Elmont, N.Y. — The Pittsburgh Penguins were built for that one more glorious Stanley Cup run.
This season, the Penguins are on pace for a stellar 107 points, which would put them seven points clear of last season’s playoff cut line. Yet, despite the recent juggernaut roll that propelled the Penguins to third place in the Metro Division, they are tied with the New York Rangers and three points ahead of the New York Islanders, who are out of the playoff seeding.
The Penguins have two games in hand on the Islanders, so they have a 3-7 point playoff cushion. Despite taking 15 of their last 18 points, that’s all the cushion they’ve accumulated.
Sportsnet recently termed the Metro the “Division of Doom” because six playoff-worthy teams are battling for four, maybe five, spots.
The Penguins are having a great season and will be just fine if Sidney Crosby continues his Hart Trophy season, Evgeni Malkin continues his point-per-game pace, and Jason Zucker and Bryan Rust stay healthy.
All of that happening seems unlikely, doesn’t it?
In addition to some good luck, the Penguins have a couple of needs for “the run.”
Pittsburgh Penguins Needs
Despite a nearly $9 million third line, the Penguins have become top-heavy. The third line has become a point of consternation as Jeff Carter has just one point (1-0-1) in his last eight games. Kasperi Kapanen has no goals and three assists in eight games since his hat trick against the Buffalo Sabres.
Beyond the baseline stats, the Penguins’ third line has been pinned in the defensive zone.
In 21 games, the trio, including Brock McGinn, has just a 41% Corsi, an expected-goals rate of 36%, and 37% scoring chances.
In the past eight games, they have a nearly unbelievable 32% Corsi, 27% expected-goals rate and only 30% of scoring chances.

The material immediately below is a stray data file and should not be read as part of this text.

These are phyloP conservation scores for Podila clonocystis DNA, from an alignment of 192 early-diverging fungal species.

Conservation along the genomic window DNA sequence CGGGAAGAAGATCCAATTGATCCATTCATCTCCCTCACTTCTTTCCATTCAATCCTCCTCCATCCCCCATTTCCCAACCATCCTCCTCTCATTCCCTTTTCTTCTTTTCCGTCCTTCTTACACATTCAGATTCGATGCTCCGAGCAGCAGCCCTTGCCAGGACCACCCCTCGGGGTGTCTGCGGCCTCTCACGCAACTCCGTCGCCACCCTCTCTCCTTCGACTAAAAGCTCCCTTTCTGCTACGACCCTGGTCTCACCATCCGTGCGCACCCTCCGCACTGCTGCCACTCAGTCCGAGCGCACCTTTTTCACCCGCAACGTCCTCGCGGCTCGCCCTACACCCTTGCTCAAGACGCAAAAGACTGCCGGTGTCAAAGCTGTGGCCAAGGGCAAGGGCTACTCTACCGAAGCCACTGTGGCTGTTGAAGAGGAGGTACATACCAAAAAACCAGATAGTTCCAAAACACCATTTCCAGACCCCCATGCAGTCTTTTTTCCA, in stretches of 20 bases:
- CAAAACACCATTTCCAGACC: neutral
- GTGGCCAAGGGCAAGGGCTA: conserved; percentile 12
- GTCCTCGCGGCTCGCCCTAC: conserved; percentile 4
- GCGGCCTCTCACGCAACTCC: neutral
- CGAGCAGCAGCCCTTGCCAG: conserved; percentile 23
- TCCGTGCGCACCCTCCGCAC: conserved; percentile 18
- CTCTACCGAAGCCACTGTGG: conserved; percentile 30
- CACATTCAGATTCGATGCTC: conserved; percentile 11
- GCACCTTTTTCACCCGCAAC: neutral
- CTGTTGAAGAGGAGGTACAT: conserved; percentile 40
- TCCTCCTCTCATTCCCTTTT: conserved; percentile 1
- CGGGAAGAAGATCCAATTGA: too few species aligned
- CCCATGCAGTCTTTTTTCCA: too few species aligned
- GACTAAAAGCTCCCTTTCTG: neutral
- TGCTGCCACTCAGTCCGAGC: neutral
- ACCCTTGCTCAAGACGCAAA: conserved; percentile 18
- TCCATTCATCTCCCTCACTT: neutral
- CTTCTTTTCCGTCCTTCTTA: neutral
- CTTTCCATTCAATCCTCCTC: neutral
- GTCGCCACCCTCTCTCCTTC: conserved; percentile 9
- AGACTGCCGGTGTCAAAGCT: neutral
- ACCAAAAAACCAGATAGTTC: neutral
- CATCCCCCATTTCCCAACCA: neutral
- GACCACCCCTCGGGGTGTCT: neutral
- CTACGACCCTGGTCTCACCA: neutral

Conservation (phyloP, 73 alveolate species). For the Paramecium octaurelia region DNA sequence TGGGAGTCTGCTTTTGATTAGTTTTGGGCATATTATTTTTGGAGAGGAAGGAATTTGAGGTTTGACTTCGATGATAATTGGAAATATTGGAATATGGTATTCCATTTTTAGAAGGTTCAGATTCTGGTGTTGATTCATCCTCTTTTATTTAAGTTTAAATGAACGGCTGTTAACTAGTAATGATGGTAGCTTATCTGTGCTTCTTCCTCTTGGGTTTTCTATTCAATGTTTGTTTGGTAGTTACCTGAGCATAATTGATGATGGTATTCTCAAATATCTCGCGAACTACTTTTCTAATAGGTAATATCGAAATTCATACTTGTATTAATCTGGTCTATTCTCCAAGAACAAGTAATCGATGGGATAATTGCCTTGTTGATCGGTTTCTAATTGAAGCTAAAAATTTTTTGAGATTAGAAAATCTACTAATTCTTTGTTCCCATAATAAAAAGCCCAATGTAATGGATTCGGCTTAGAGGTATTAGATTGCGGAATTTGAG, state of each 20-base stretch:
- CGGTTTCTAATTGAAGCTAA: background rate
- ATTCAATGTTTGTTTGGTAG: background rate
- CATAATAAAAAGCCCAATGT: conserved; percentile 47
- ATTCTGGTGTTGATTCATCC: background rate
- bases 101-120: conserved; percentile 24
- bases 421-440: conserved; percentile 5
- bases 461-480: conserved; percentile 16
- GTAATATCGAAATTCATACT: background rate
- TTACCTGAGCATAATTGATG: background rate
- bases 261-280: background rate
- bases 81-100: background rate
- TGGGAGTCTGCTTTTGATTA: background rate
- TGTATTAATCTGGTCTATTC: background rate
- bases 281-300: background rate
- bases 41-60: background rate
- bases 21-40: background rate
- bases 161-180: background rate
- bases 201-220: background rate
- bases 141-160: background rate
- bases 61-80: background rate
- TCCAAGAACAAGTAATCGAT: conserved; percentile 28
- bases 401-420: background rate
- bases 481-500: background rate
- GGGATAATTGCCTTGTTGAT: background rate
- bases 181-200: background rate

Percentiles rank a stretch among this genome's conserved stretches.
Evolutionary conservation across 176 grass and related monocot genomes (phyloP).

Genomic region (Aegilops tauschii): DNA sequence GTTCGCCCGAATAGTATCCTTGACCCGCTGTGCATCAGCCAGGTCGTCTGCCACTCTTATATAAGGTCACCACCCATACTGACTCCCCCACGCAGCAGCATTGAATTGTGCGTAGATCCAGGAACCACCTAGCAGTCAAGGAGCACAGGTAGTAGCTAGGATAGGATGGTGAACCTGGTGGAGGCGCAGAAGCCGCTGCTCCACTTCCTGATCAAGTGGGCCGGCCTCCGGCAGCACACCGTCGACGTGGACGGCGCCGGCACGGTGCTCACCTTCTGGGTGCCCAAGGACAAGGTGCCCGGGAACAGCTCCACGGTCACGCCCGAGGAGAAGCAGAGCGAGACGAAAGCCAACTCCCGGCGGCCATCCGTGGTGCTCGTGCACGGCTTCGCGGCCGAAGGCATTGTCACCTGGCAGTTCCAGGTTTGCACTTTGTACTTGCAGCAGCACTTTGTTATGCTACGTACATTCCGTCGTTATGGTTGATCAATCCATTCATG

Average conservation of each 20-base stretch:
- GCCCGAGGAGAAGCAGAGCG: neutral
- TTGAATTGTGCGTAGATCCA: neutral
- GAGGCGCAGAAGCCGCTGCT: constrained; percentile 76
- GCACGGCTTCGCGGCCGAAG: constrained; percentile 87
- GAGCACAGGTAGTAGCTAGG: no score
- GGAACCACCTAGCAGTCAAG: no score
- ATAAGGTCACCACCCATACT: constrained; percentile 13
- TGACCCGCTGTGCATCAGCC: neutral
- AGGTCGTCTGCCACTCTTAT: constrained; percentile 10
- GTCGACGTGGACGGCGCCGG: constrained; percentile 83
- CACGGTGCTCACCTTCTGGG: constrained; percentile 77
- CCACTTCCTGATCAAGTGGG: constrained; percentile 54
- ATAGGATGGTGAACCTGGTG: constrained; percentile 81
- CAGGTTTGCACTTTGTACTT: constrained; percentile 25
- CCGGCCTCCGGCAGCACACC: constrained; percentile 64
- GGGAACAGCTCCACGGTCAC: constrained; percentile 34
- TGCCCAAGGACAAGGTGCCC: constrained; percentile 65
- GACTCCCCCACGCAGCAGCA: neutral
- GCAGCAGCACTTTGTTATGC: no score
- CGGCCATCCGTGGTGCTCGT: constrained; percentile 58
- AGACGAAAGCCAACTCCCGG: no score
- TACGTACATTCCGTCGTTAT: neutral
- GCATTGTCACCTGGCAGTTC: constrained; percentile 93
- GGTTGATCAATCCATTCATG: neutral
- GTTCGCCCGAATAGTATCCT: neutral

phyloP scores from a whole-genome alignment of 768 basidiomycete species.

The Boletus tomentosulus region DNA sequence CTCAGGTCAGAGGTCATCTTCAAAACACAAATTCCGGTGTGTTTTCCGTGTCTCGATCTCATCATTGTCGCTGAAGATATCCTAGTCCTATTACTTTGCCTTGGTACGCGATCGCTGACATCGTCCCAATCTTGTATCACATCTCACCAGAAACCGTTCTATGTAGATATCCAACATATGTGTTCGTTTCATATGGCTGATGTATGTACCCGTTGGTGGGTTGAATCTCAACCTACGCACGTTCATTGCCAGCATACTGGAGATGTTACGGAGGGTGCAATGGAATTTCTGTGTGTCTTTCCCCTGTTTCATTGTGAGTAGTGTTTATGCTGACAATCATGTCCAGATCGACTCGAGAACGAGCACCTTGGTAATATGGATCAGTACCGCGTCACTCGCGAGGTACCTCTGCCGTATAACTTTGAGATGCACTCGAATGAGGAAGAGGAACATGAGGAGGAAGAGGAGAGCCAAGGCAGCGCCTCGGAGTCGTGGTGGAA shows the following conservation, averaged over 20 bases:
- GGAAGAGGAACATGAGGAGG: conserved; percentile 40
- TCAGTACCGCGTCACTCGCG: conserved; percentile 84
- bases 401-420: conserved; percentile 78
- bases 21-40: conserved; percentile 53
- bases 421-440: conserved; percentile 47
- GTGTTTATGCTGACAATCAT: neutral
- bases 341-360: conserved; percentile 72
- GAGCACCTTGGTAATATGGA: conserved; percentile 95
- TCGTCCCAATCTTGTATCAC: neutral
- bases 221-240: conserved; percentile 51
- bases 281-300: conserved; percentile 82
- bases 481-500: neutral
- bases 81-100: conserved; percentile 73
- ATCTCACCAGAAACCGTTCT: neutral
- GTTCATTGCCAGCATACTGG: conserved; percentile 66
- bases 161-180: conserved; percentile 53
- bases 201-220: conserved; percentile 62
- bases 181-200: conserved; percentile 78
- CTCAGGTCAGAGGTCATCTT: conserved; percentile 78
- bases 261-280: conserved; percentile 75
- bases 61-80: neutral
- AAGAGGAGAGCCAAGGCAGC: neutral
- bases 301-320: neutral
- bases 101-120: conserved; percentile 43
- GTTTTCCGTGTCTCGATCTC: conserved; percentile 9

One player off his game can have an adverse effect, but not wholly torpedo a line. That’s a team effort.
Simply put, the Penguins need a better third line. However, they have few or no internal options unless coaches elevate Teddy Blueger to the third-line center or begin to reconfigure the bottom-six with the available forwards.
Perhaps the existing trio will rebound, but short of that, coaches will be forced to shuffle the lines to find a solution. And GM Ron Hextall could put this on the top of his NHL trade deadline shopping list.
Their biggest hope for a solution is for the duo, or at least one of Kapanen and Carter, to rise to the challenge.
Before Twitter, owned by Jack or Elon, sports talk radio was where fans went to pile on struggling players. It seems Twitter amplifies the volume like a 1,000-watt Marshall amp pumps a six-string Les Paul.
Squarely at the bottom of the pile this season is Penguins defenseman Brian Dumoulin.
He’s had trouble with speedy teams and didn’t stop Carolina Hurricanes center Jordan Staal’s wraparound goal that tied the game in the third period of the Penguins’ 4-3 OT loss on Thursday.
It hasn’t been a great first few months for Dumoulin, at least 5v5. (Dumoulin is an integral part of the Penguins’ third-ranked penalty kill.)
Without Jeff Petry, who is on LTIR, Dumoulin and fellow stay-home defenseman Jan Rutta have comprised the second pairing. Fast and aggressive teams, like Carolina and the Buffalo Sabres, has success going after Dumoulin and Rutta.
Despite high minutes, the pair has been on the ice for five Penguins goals, but 11 goals-against. The Penguins’ winning streaks haven’t meant better numbers, including an expected goals rate and scoring chance rate of 45%.
Dumoulin had an upswing through November with reduced minutes, but Kris Letang’s absence, followed quickly by Jeff Petry’s injury, has thrust Dumoulin into the spotlight.
It’s a tough spot for the Penguins. Dumoulin provides valuable services, but without one of the top two defensemen, it’s an unbalanced blueline corps.
The actual need is fuzzy. There seem to be internal options to create more balance, but Mark Friedman, who played in six of the seven playoff games last May, hasn’t played an NHL game this season.
He doesn’t seem to be in the Penguins’ plans. At least, not yet.
Young defenseman Ty Smith, acquired from the New Jersey Devils in the John Marino trade, has been working on his defensive game at the AHL level, too.
However, an offensive defenseman in Dumoulin’s stead would create a problem for the PK.
The Pittsburgh Penguins have a chance. They also have needs, but few internal options and limited ability to obtain external options.
Of course, with about 20-22 teams at or within $1 million of the salary cap, many teams have needs, and few will be able to meet them.